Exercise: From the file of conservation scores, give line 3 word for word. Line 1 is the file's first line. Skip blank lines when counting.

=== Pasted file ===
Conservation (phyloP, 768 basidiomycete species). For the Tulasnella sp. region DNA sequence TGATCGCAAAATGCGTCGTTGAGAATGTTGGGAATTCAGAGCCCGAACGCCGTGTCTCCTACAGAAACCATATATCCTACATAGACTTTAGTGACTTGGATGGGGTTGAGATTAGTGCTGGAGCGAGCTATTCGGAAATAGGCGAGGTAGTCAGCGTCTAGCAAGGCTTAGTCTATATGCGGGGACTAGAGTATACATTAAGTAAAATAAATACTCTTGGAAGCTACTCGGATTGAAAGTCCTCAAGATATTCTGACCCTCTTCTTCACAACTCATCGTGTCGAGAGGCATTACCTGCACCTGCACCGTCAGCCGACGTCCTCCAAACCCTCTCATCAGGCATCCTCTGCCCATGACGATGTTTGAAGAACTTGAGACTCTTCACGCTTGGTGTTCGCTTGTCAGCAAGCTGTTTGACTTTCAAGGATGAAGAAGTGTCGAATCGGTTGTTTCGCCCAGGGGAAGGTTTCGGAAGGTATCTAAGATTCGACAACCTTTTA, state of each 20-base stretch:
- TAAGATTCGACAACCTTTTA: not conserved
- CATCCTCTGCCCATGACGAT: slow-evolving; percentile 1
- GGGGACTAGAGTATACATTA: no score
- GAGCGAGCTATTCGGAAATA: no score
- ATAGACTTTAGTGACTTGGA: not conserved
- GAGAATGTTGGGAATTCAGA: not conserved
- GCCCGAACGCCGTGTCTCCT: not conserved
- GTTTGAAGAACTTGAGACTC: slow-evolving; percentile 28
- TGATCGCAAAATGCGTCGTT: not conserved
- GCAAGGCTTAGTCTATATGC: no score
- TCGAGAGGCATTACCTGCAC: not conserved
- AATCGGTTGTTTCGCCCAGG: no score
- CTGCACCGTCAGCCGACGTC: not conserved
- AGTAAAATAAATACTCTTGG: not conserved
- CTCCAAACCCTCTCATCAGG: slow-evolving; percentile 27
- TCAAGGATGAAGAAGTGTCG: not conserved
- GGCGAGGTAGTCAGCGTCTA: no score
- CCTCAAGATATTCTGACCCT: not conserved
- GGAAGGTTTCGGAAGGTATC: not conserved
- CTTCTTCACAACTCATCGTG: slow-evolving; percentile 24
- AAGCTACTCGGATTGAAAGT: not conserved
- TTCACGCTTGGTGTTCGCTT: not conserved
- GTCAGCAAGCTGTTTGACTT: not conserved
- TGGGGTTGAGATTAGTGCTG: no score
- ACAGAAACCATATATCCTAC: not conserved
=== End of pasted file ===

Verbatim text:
- CATCCTCTGCCCATGACGAT: slow-evolving; percentile 1